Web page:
Term papers writing service


An introduction to the life of de forest

  • Both he and Thomas Edison were from comfortable middle-class Midwestern backgrounds;
  • Although it was basically correct in principle, its operating quality was poor, and he found himself unable to interest film producers in its possibilities;
  • He developed a sound-on-film optical recording system called Phonofilm and demonstrated it in theatres between 1923 and 1927;
  • In 1907 de Forest was able to broadcast experimentally both speech and music to the general public in the New York City area;
  • We'll examine the driving forces that led him to experiment with sound technology at the beginning of the twentieth century, his world-changing invention of the three- element tube, and his frequent entanglements with US patent law;
  • He completed his doctorate in 1899 and started work at Western Electric, Chicago, Illinois while tinkering on the side.

Like this lesson Share In this lesson, we'll be looking at the life, career, and inventions of prolific inventor and sound innovator Lee De Forest.

We'll examine the driving forces that led him to experiment with sound technology at the beginning of the twentieth century, his world-changing invention of the three- element tube, and his frequent entanglements with US patent law. Early Life Lee De Forest was a prolific inventor, receiving more than 300 patents in his lifetime.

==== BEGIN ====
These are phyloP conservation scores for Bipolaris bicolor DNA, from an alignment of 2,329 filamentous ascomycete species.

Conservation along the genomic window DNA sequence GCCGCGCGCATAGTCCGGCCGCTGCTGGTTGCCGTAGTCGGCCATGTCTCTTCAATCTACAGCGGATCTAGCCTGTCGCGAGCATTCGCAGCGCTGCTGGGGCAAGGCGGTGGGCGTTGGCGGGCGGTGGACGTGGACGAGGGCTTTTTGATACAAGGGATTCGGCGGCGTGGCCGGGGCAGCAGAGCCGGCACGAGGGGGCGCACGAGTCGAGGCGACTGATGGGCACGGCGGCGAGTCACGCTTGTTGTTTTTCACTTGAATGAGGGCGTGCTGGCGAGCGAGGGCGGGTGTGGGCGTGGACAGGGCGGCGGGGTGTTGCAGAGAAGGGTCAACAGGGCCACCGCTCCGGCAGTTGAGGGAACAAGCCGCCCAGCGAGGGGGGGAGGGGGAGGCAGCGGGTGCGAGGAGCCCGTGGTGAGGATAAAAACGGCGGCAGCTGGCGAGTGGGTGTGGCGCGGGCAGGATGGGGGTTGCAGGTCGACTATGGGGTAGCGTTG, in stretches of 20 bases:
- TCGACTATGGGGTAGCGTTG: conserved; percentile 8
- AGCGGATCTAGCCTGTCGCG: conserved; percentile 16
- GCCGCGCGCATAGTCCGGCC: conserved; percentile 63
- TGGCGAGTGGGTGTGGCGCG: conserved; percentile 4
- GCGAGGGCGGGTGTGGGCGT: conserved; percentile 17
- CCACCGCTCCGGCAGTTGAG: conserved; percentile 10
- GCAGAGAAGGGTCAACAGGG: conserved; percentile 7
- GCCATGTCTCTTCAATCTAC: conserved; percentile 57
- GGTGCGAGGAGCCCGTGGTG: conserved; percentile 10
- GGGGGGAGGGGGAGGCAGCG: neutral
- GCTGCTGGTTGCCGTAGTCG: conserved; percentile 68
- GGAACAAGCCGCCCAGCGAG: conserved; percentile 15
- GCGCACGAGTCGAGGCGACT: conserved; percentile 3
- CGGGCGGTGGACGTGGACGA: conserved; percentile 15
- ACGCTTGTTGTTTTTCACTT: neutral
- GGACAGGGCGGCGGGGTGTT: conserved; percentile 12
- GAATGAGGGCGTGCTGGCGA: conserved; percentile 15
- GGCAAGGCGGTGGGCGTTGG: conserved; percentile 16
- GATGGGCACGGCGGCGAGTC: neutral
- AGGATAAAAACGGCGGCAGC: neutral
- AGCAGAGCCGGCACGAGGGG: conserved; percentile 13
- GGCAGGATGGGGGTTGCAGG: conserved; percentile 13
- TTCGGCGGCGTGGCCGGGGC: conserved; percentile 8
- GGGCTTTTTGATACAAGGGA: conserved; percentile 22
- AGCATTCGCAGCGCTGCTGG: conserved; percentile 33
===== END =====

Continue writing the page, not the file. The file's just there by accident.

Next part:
1. Afterwards, the De Forest Telegraph Company developed a variation on this.
  2. His father, a Congregational minister, became president of Talladega College in Alabama. The signal from this circuit, when fed to an antenna system, was far more powerful and effective than that of the crude transmitters then generally employed and, when properly modulated, was capable of transmitting speech and music.
  3. While working after hours on his own, he developed an electrolytic detector of Hertzian waves.

His life was also characterized by lawsuits in order to gain patent control over his inventions. De Forest was born in Council Bluffs, Iowa, in 1873. Both he and Thomas Edison were from comfortable middle-class Midwestern backgrounds. His father, a Congregational minister, became president of Talladega College in Alabama.

That year, De Forest was also able to get a scholarship to Yale University to study engineering.

Lee de Forest

He had to convince his father to let him go into this career, writing, I intend to be a machinist and inventor because I have great talents in that direction. In this I think you will agree with me.

  • That year, De Forest was also able to get a scholarship to Yale University to study engineering;
  • By this time he had become interested in electricity, particularly the study of electromagnetic-wave propagation , then being pioneered chiefly by the German Heinrich Rudolf Hertz and the Italian Guglielmo Marconi;
  • By 1906 his first company was insolvent, and he had been squeezed out of its operation;
  • He reported on the presidential election that year in November, though unfortunately when the station signed off the air at 11 pm, it broadcast that the new president was Charles Evans Hughes;